Friday, February 06, 2009


About five o'clock in the evening, things tend to cut loose around here. Feelings are worn out on sleeves, tempers flare, blood sugar starts plummeting, mouths get sassy...and that's just me! We call it The Witching Hour.

The ending of the day is almost always a traumatic time. Once I get dinner on the table and everyone sits down, we find peace in the routine of eating, playing with Daddy, family devotional time, and then bed time. But that time between five and when everyone is finally at the table? Sheer mental insanity.

The easy thing to do would be to feed the kids a little earlier. And some nights we do, allowing Daddy more play time and then a nice dinner for two after bedtime. Eating together as a family is very important to us, though, so more often than not, I just repeat the mantra 'Do not have a fit, do not have a fit, do not have a fit, you are the Mommy!!'

Besides the simple togetherness that sitting down as a family for a meal provides us with, we are also frequently the beneficiaries of our childrens' wisdom and imaginations. Last night, however, took the cake.

I'm really at a loss as to how we got onto the subject of snakes and worms at dinner (lets face it, with this many kids, topics are going to be varied), but there we were. About the time I was ready to call a halt to the silly proceedings and remind my little people to concentrate more on their plates, Thomas started telling us about The Silver Worm.

"The Silver Worm was shiny", declared Thomas.
"Shiny? Like our forks?" asked Daddy.
"Yes! And he was crawling beside us while we drove our cars. He was fast!"
"He was crawling on the road?" asked Daddy.
"No. He was crawling in the grass", said Thomas, very matter-of-factly.
"Oh. I see."
"And then he crawled over to Mommy and she opened the door and let him in the van! He was fast!"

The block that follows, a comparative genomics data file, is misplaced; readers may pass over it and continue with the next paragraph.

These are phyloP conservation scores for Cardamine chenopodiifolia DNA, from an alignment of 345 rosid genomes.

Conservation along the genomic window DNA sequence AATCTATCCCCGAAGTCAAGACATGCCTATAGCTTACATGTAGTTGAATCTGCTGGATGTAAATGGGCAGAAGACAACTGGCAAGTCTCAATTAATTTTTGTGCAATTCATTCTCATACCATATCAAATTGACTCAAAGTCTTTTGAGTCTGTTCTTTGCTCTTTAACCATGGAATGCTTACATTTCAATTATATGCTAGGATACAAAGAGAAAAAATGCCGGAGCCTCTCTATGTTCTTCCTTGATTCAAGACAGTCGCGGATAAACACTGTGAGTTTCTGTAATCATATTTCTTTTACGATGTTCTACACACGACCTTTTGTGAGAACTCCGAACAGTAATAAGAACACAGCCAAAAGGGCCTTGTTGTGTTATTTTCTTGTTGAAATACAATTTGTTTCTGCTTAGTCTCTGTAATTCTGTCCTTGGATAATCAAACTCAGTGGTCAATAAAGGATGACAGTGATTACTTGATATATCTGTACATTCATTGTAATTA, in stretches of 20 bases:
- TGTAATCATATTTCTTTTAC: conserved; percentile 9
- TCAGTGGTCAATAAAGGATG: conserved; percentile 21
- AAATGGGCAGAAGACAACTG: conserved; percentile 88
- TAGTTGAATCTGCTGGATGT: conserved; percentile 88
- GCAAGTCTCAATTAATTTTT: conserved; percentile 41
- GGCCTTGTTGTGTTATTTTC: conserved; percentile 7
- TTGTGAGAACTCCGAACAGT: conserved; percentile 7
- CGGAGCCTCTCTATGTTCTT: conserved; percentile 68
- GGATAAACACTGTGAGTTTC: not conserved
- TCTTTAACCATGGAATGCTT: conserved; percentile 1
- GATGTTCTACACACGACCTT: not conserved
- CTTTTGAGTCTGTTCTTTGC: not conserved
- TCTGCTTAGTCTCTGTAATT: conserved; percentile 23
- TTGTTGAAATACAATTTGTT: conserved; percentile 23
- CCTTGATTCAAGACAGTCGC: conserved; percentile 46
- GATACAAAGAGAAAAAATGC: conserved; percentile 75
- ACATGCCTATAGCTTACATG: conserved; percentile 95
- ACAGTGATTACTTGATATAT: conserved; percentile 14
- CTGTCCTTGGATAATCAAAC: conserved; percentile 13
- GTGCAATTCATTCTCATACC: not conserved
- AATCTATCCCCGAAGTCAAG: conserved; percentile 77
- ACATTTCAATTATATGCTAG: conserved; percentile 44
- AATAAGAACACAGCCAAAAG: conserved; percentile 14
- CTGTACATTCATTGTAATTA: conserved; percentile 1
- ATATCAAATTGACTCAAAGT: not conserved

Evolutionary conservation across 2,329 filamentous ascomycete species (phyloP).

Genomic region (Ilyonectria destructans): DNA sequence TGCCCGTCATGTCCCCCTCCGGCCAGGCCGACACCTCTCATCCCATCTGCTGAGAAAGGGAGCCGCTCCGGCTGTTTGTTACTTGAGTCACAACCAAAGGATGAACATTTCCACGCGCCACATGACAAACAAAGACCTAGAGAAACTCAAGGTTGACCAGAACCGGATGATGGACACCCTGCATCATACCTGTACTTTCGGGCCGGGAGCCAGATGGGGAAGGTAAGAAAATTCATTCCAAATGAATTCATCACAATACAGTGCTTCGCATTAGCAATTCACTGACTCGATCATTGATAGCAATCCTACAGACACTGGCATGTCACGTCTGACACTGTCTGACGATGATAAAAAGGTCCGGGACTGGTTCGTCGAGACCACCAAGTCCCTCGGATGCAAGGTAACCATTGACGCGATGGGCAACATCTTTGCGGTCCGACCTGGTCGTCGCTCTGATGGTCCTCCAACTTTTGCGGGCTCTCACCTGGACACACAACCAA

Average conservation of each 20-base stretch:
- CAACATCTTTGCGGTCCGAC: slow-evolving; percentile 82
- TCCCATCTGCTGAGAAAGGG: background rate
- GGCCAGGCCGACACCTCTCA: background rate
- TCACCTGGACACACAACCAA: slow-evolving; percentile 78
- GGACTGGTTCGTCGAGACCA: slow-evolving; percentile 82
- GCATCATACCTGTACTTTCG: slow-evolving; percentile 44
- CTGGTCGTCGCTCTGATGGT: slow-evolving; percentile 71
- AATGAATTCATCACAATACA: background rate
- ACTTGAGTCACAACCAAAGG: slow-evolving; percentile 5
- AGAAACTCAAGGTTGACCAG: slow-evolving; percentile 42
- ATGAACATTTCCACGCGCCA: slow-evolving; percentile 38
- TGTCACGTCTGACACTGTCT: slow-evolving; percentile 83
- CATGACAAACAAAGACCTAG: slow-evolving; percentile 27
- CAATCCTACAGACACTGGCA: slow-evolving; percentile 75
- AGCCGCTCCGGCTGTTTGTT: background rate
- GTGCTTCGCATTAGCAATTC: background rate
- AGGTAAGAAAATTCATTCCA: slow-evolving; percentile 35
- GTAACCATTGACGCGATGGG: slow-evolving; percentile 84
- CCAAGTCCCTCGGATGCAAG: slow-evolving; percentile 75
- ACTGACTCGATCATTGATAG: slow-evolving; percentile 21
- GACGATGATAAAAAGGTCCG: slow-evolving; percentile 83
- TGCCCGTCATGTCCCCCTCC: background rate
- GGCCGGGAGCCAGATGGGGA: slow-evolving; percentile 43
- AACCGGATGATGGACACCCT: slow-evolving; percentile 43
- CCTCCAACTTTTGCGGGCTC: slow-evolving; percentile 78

"Oh, she did?" queried Joshua, eying me across the table.
"Yes! And he was just humantisitc!" exclaimed our little story weaver.


humantistic - hue-MAN-tis-tik -verb - a combined effort of humongous and fantastic


At this point, the adults at the table dissolved into hysterical giggles. Some of those adults had the respect to try to shield the kids from their laughter, not wanting to hurt anyone's feelings. Not me. I, their dear, sweet mother, guffawed. Yes, indeedy, sir. Right there at the table. In my son's face.

When asked about how big The Silver Worm was, Thomas thought for a second, looked over at Sarah Grace, then held his hands about two-ish feet apart. "About that big," he told us, as his hand moved closer together, finally stopping about 8 inches apart.

Again, laughter from the over five-foot population. And the seriousness of the realization that this kid would never make a good fisherman! Fishing tales get longer, but Silver Worm tales get smaller, I guess.

This obvious laughter only spurred him on. The tale got wilder and funnier until it finally dwindled and the young man and his imagination had to refuel on dinner.

It is fleeting moments such as this that I am so glad that we push through The Witching Hour and insist on family dinner. Priceless are these times of togetherness, and I intend to keep lapping them up.

1 comment:

Deeapaulitan said...

That was Fantasderful! :oD

We still have witching hour around here... but it has moved to a much later time as the kids have gotten older. Now it is around 8 pm and if it rears it's ugly head, the kids just simply look at me and ask if I need a little pillow time!